KATHMANDU:- The Meteorological Forecasting Division (MFD) formally announced the withdrawal of this year’s monsoon in Nepal from Friday (October 16).
Monsoon has withdrawn from all parts of the country from Friday, according to meteorologists at MFD under the Department of Hydrology and Meteorology (DHM) on Saturday.
Monsoon usually begins from June 10 and lasts till September 23. It remains effective for around 105 days in Nepal. This year monsoon had begun from June 12.
The MFD had, however, already announced on Octover 1 that monsoon had started receding from Karnali, Sudurpaschim, and State-5 in western Nepal.
“This year, monsoon stayed for a total of 127 days in which it remained active just for just about 100 days,” senior meteorologist Min Kumar Aryal said.
According to him, monsoon withdrawal date is being pushed back for the past few years in Nepal than its normal cessation period (September 23), he said.
“This is all because our weather system is dependent on the monsoon trough that develops in the Bay of Bengal, in India,” he said. So, monsoon cannot withdraw from Nepal unless it formally withdraws in India,” he said.
When asked about some details about monsoon and overall rainfall measured across the country, the MFD requires a few more days to collect detail report of the monsoon of this season, he said.
Aryal, however, said this year too, the whole country received average rainfall although the report of the losses of human lives and property damage were huge. This happened mainly due to sporadic but heavy rains in some specific places like Sindhupalchowk in the east, and Baglung, Gulmi and Kalikot in the west.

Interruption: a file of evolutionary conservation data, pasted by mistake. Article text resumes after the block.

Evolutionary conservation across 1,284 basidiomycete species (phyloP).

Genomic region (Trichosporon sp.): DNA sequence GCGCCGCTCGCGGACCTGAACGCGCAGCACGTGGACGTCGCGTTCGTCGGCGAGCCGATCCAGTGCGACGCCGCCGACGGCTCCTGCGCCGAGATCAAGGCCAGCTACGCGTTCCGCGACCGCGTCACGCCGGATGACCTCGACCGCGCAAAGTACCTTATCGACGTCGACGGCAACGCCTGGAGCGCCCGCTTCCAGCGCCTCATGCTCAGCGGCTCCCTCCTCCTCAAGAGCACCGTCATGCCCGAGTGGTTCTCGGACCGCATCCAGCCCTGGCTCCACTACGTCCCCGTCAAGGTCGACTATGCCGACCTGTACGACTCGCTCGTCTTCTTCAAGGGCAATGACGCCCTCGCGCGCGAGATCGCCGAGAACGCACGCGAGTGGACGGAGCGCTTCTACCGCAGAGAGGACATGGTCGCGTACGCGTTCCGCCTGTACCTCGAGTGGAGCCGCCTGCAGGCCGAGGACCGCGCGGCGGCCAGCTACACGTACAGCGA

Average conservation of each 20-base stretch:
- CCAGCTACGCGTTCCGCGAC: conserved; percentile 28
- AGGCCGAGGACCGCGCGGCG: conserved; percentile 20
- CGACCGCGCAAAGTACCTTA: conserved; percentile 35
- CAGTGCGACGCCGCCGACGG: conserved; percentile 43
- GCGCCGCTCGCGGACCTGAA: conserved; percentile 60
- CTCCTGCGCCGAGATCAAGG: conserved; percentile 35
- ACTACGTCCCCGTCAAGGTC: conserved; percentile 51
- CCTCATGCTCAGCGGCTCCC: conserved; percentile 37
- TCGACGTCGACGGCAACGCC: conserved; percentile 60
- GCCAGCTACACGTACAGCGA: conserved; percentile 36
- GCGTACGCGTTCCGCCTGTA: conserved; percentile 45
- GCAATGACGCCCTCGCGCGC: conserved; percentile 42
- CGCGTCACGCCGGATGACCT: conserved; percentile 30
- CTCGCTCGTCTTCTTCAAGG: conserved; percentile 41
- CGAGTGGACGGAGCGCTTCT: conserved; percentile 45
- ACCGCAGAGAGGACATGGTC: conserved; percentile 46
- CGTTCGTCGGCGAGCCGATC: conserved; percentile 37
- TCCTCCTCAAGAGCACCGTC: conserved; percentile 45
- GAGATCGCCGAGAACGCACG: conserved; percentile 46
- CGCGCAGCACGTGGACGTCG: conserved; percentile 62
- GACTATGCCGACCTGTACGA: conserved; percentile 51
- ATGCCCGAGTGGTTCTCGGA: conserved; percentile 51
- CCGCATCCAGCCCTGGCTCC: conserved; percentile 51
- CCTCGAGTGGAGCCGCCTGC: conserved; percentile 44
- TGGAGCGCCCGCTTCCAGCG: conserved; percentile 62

He also said this time before the onset of the monsoon, some regions of Nepal had already been saturated during the time of pre-monsoon, and that had resulted in heavy landslides in many places of the country where the topography is weak, he said.
Another meteorologist Shanti Kandel said Nepal receives an average of 80 per cent annual rainfall during the monsoon, which originates in the Bay of Bengal and moves along the southern flanks of the Himalayas, bringing rains to Nepal.
The average annual rainfall in Nepal is 1,600 mm, but it varies from place to place depending on the climatic conditions, she said.
The South Asian Climate Outlook Forum had also issued its seasonal outlook, predicting normal rainfall over large tracts of South Asia, including Nepal.
This time the country had experienced most probably the longest monsoon after 2013, lasting 127 days from the date of its start on June 12.
In 2013, monsoon also lasted for 127 days beginning on June 14.
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